DevOps has been around for awhile. One might even say it's going - as the kids call it - mainstream. Naturally when this happens, we start to look at what's next. What will be the new, shiny trend? Experts believe it may be NoOps, and that MSPs will be the ones to help deliver it.
DevOps, which has been around since about the late 2000s, emphasizes constant collaboration between everyone in technology - developers, systems administrators, QA teams, etc. The primary goal of DevOps is to make the development and management of software more streamlined and efficient. It needs to be able to scale and to react quickly to changes in a software environment, market or user needs.
NoOps is the idea that manual IT Ops processes and the maintenance/management tasks that systems administrators have to perform by hand can be entirely cut out from software delivery. Essentially, the NoOps model "brings agile to the next level. Admins can say a sweet goodbye to the "dirty work" required to keep software running. With the manual management is removed, systems can scale and evolve without limit.
The sophisticated and advanced tools that DevOps has provided have brought us extremely close to the possibility of NoOps. Of course, there will always be something that has to be done by hand - absolutely no manual maintenance is still very much a pipe dream at this point. BUT, here's where managed services come in. MSPs can help organizations to effectively achieve NoOps.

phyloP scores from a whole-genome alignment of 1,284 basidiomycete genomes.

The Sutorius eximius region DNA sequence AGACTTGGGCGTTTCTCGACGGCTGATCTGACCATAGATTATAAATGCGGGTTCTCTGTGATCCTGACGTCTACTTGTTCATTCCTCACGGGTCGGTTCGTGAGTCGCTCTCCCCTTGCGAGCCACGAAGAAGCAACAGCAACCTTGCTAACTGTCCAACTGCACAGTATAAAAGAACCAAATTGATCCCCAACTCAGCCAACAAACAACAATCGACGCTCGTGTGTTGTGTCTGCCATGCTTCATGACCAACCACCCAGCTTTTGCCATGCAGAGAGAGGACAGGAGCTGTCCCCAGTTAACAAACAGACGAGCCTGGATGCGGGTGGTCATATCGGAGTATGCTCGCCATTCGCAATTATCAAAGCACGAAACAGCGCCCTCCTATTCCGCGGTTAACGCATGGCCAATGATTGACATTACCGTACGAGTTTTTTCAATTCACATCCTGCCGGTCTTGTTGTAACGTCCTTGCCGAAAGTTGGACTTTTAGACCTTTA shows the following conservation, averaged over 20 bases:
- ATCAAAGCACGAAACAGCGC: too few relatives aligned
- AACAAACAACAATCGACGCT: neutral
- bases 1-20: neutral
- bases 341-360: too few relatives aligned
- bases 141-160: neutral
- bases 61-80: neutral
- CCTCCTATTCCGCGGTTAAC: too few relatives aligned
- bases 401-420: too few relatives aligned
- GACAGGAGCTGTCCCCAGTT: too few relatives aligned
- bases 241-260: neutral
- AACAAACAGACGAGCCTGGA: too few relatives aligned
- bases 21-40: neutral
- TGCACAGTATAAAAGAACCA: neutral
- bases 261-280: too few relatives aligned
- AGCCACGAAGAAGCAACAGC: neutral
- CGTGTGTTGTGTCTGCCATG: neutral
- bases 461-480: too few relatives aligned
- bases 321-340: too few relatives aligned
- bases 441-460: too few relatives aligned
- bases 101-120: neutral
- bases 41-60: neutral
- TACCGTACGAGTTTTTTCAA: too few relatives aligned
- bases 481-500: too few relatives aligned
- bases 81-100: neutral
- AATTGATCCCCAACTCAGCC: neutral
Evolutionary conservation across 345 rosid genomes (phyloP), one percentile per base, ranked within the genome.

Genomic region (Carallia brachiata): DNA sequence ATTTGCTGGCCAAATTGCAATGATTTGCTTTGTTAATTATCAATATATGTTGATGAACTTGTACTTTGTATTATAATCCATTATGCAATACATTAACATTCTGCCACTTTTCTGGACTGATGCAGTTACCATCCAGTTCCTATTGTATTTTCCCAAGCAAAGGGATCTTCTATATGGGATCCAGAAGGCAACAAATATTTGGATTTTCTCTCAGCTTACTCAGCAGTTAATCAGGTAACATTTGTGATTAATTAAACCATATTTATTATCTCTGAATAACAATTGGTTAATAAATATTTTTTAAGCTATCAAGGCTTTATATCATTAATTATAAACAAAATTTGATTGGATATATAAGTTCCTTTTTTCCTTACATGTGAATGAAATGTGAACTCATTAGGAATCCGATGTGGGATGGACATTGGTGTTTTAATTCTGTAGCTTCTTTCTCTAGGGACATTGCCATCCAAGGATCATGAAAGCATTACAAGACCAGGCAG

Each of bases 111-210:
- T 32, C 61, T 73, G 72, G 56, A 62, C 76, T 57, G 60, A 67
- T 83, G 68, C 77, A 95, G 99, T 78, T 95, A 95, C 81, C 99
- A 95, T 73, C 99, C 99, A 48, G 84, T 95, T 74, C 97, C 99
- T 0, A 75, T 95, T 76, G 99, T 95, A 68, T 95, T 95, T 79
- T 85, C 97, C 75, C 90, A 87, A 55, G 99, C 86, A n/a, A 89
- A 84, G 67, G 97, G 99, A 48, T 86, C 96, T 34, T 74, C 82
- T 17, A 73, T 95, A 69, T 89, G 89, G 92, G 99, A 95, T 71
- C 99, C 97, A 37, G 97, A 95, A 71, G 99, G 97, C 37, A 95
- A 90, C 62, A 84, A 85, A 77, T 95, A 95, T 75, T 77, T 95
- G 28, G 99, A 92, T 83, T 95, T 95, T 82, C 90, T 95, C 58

"Today, developers are increasingly turning to managed services for toolsets and infrastructure requirements - tasks traditionally managed by DevOps teams," says Andrey Akselrod, founder and CTO of Smartling. Utilizing MPSs to eliminate the need to do DevOps will likely become more and more common, experts in the field predict. As DevOps becomes the norm, as all new bright and shiny software solutions do, organizations will seek out solutions that offer higher level of efficiency than what DevOps offers. Keep a sharp eye out, MSPs. Those who can deliver even more agility and automation than an in-house DevOps team will win the game.
Our second story takes a look at a recent Accenture survey that sheds some light on how Americans think when it comes to cybersecurity and the government's role. According to the study (as reported by Security Magazine), more than three quarters of folks in the U.S. are concerned about the privacy and security of their personal online and digital data, and almost two thirds say they would feel more confident if government agencies had more beefed up data-privacy and security policies. Imagine that...
The survey also laid bare some upsetting, but not surprising news. Almost 30 percent of participants stated that they had been a victim of cybercrime in some form. Additionally, 74 percent of citizens have little to no confidence in government’s ability to keep their data private and secure, and nearly 65 percent lack confidence in the ability of law enforcement to investigate and prosecute cybercrimes. Those are big numbers, folks. Again, upsetting but not surprising.
“This survey confirms that ‘cyber insecurity’ is pervasive, with citizens feeling concerned and vulnerable,” states Lalit Ahluwalia, Accenture's North America security lead. “All organizations must make cybersecurity a top priority and move to deploy end-end cyber defense solutions to combat threats to data, and to ensure citizen confidence when engaging with government agencies.”